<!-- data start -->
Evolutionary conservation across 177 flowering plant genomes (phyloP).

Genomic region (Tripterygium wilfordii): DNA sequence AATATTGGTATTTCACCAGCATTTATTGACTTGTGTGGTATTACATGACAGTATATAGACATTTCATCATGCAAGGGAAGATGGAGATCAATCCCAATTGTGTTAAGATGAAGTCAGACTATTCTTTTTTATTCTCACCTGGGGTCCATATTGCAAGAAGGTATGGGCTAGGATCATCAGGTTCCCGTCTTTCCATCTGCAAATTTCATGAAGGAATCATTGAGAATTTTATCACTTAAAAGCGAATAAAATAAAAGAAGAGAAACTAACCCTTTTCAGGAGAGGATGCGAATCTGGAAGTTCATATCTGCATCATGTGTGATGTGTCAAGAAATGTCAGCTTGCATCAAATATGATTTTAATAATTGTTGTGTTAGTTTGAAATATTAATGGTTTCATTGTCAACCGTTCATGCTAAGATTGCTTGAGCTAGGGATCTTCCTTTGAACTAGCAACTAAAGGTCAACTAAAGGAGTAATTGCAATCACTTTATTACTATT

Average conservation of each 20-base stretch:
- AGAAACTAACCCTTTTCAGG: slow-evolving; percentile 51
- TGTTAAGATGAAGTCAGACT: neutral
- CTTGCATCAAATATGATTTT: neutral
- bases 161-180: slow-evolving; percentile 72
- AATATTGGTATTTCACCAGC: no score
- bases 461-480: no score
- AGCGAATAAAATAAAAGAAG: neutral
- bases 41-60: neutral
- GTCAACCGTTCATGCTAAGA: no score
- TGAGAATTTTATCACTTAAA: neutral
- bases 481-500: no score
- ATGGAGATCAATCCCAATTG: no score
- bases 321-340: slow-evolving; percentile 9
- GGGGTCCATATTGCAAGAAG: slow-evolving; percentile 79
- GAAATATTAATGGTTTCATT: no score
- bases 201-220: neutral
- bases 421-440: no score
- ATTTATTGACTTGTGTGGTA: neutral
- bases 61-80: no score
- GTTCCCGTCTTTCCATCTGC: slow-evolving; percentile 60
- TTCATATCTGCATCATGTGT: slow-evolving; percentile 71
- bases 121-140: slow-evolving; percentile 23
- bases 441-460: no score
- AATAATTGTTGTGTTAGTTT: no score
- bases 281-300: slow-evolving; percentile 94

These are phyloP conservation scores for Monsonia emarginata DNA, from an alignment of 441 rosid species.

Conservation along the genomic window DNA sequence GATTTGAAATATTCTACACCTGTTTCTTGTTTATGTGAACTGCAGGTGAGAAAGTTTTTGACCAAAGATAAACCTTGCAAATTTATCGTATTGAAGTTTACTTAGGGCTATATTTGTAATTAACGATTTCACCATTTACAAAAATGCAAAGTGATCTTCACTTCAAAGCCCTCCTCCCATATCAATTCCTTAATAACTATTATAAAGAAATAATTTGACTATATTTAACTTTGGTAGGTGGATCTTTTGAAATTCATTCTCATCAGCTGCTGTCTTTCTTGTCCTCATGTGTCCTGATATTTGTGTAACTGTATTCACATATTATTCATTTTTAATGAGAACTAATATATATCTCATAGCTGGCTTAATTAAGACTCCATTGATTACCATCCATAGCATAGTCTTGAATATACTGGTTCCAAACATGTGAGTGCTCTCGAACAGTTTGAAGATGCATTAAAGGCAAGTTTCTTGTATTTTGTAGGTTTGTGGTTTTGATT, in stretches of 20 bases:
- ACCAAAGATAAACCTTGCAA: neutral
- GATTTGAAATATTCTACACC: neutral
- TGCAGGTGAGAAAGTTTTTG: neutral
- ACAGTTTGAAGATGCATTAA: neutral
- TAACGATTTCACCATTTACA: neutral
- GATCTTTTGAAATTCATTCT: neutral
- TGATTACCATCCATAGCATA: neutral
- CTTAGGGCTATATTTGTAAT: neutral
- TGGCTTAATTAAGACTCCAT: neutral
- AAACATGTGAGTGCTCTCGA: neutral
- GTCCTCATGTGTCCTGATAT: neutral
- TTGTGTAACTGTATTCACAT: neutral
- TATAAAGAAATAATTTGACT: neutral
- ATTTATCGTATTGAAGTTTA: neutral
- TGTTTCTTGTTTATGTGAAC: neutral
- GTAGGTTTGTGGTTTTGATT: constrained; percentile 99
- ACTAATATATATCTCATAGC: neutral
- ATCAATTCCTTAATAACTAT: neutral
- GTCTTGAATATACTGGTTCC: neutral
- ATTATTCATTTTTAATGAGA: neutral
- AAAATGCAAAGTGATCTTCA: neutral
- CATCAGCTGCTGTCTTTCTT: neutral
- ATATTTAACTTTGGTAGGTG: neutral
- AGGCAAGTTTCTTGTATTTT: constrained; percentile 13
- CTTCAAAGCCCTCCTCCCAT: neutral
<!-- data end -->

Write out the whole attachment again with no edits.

Evolutionary conservation across 177 flowering plant genomes (phyloP).

Genomic region (Tripterygium wilfordii): DNA sequence AATATTGGTATTTCACCAGCATTTATTGACTTGTGTGGTATTACATGACAGTATATAGACATTTCATCATGCAAGGGAAGATGGAGATCAATCCCAATTGTGTTAAGATGAAGTCAGACTATTCTTTTTTATTCTCACCTGGGGTCCATATTGCAAGAAGGTATGGGCTAGGATCATCAGGTTCCCGTCTTTCCATCTGCAAATTTCATGAAGGAATCATTGAGAATTTTATCACTTAAAAGCGAATAAAATAAAAGAAGAGAAACTAACCCTTTTCAGGAGAGGATGCGAATCTGGAAGTTCATATCTGCATCATGTGTGATGTGTCAAGAAATGTCAGCTTGCATCAAATATGATTTTAATAATTGTTGTGTTAGTTTGAAATATTAATGGTTTCATTGTCAACCGTTCATGCTAAGATTGCTTGAGCTAGGGATCTTCCTTTGAACTAGCAACTAAAGGTCAACTAAAGGAGTAATTGCAATCACTTTATTACTATT

Average conservation of each 20-base stretch:
- AGAAACTAACCCTTTTCAGG: slow-evolving; percentile 51
- TGTTAAGATGAAGTCAGACT: neutral
- CTTGCATCAAATATGATTTT: neutral
- bases 161-180: slow-evolving; percentile 72
- AATATTGGTATTTCACCAGC: no score
- bases 461-480: no score
- AGCGAATAAAATAAAAGAAG: neutral
- bases 41-60: neutral
- GTCAACCGTTCATGCTAAGA: no score
- TGAGAATTTTATCACTTAAA: neutral
- bases 481-500: no score
- ATGGAGATCAATCCCAATTG: no score
- bases 321-340: slow-evolving; percentile 9
- GGGGTCCATATTGCAAGAAG: slow-evolving; percentile 79
- GAAATATTAATGGTTTCATT: no score
- bases 201-220: neutral
- bases 421-440: no score
- ATTTATTGACTTGTGTGGTA: neutral
- bases 61-80: no score
- GTTCCCGTCTTTCCATCTGC: slow-evolving; percentile 60
- TTCATATCTGCATCATGTGT: slow-evolving; percentile 71
- bases 121-140: slow-evolving; percentile 23
- bases 441-460: no score
- AATAATTGTTGTGTTAGTTT: no score
- bases 281-300: slow-evolving; percentile 94

These are phyloP conservation scores for Monsonia emarginata DNA, from an alignment of 441 rosid species.

Conservation along the genomic window DNA sequence GATTTGAAATATTCTACACCTGTTTCTTGTTTATGTGAACTGCAGGTGAGAAAGTTTTTGACCAAAGATAAACCTTGCAAATTTATCGTATTGAAGTTTACTTAGGGCTATATTTGTAATTAACGATTTCACCATTTACAAAAATGCAAAGTGATCTTCACTTCAAAGCCCTCCTCCCATATCAATTCCTTAATAACTATTATAAAGAAATAATTTGACTATATTTAACTTTGGTAGGTGGATCTTTTGAAATTCATTCTCATCAGCTGCTGTCTTTCTTGTCCTCATGTGTCCTGATATTTGTGTAACTGTATTCACATATTATTCATTTTTAATGAGAACTAATATATATCTCATAGCTGGCTTAATTAAGACTCCATTGATTACCATCCATAGCATAGTCTTGAATATACTGGTTCCAAACATGTGAGTGCTCTCGAACAGTTTGAAGATGCATTAAAGGCAAGTTTCTTGTATTTTGTAGGTTTGTGGTTTTGATT, in stretches of 20 bases:
- ACCAAAGATAAACCTTGCAA: neutral
- GATTTGAAATATTCTACACC: neutral
- TGCAGGTGAGAAAGTTTTTG: neutral
- ACAGTTTGAAGATGCATTAA: neutral
- TAACGATTTCACCATTTACA: neutral
- GATCTTTTGAAATTCATTCT: neutral
- TGATTACCATCCATAGCATA: neutral
- CTTAGGGCTATATTTGTAAT: neutral
- TGGCTTAATTAAGACTCCAT: neutral
- AAACATGTGAGTGCTCTCGA: neutral
- GTCCTCATGTGTCCTGATAT: neutral
- TTGTGTAACTGTATTCACAT: neutral
- TATAAAGAAATAATTTGACT: neutral
- ATTTATCGTATTGAAGTTTA: neutral
- TGTTTCTTGTTTATGTGAAC: neutral
- GTAGGTTTGTGGTTTTGATT: constrained; percentile 99
- ACTAATATATATCTCATAGC: neutral
- ATCAATTCCTTAATAACTAT: neutral
- GTCTTGAATATACTGGTTCC: neutral
- ATTATTCATTTTTAATGAGA: neutral
- AAAATGCAAAGTGATCTTCA: neutral
- CATCAGCTGCTGTCTTTCTT: neutral
- ATATTTAACTTTGGTAGGTG: neutral
- AGGCAAGTTTCTTGTATTTT: constrained; percentile 13
- CTTCAAAGCCCTCCTCCCAT: neutral